MIAMI (AP) – The U.S. Food and Drug Administration is giving final approval for a field trial releasing genetically modified mosquitoes in the Florida Keys.
The FDA said Friday in a statement that after considering thousands of public comments, its Center for Veterinary Medicine concluded the proposal from biotech firm Oxitec would not significantly affect the environment.
No mosquitoes will be released immediately. Keys officials will hold a nonbinding vote on the proposal for residents in November.
Oxitec releases nonbiting male Aedes aegypti mosquitoes modified with synthetic DNA to produce offspring that die outside a lab. The method aims to reduce mosquito populations that spread Zika and other viruses.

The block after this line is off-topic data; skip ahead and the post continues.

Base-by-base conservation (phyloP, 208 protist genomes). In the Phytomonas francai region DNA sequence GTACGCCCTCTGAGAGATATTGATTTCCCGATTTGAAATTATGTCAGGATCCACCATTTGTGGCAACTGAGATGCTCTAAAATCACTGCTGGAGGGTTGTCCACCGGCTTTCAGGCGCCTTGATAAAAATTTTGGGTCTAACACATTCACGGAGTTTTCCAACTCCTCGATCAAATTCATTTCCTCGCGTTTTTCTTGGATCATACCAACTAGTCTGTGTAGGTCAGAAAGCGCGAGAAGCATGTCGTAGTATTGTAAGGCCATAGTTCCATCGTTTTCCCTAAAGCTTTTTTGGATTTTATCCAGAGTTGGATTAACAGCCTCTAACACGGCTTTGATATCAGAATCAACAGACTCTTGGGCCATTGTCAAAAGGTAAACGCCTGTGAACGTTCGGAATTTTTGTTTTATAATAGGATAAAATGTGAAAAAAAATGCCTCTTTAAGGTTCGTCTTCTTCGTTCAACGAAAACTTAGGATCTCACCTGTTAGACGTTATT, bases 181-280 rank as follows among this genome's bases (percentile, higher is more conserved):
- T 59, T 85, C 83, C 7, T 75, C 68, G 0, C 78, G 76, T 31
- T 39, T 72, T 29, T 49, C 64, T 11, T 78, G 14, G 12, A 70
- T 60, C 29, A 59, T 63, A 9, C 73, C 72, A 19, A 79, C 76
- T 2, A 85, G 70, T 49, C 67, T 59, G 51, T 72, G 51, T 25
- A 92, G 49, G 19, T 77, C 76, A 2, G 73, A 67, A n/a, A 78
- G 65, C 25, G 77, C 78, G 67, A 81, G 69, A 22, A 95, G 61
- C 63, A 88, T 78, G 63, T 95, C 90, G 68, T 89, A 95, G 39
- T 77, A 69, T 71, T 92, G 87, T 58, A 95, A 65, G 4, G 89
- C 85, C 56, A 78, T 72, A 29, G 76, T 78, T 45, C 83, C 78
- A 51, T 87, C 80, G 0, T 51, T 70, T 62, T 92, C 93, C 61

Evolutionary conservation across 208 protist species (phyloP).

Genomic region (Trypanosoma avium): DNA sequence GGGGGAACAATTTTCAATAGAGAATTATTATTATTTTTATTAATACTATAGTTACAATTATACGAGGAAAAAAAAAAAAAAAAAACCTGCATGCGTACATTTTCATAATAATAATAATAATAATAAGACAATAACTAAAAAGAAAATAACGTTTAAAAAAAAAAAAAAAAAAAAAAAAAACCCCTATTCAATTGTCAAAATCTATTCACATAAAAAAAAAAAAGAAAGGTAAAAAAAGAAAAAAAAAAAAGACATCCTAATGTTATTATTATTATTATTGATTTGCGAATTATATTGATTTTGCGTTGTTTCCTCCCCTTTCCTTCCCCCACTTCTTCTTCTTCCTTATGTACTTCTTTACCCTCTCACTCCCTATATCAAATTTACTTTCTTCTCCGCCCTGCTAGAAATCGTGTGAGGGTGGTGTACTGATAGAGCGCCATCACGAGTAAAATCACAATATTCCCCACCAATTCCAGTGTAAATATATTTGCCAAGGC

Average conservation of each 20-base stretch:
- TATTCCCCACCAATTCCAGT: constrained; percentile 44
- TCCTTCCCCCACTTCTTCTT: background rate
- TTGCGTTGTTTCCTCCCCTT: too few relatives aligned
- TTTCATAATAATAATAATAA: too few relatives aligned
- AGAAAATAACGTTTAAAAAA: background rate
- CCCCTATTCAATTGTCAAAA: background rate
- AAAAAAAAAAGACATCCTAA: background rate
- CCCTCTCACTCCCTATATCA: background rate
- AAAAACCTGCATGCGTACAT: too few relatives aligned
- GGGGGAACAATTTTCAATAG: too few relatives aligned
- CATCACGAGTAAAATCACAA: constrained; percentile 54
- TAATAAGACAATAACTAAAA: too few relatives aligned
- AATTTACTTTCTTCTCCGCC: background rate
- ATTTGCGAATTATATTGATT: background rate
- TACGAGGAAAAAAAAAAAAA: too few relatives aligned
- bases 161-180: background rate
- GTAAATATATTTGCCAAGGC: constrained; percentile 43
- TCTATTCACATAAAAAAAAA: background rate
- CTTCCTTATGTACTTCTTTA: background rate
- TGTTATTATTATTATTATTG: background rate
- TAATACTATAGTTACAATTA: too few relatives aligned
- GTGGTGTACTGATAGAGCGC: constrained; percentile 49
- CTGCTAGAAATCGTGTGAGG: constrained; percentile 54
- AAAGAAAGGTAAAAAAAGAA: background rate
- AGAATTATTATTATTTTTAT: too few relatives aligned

Brazil and the Cayman Islands are releasing Oxitec’s insects. The Florida Keys Mosquito Control District wants to test them on an island north of Key West.
OneBlood is now screening all blood donations for Zika. A former Sarasota resident has been diagnosed with the Zika virus. She told News Channel 8 that the virus is painful.
For personal protection, the CDC recommends using insect repellents with the following ingredients to keep mosquitoes away:
- DEET – Brands like Off!, Cutter, Sawyer, Ultrathon
- Picaridin, also known as KBR 30236, Bayrepel, icaridin – Brands like Cutter Advanced, Skin So Soft Bug Guard Plus, Autan (Outside US)
- Oil of lemon eucalyptus (OLE) or para-menthane-diol (PMD) – Repel
- IR3535 – Skin So Soft Bug Guard Plus Expedition, SkinSmart
- The CDC says the higher percentage of the active ingredient, the longer the protection the repellent provides.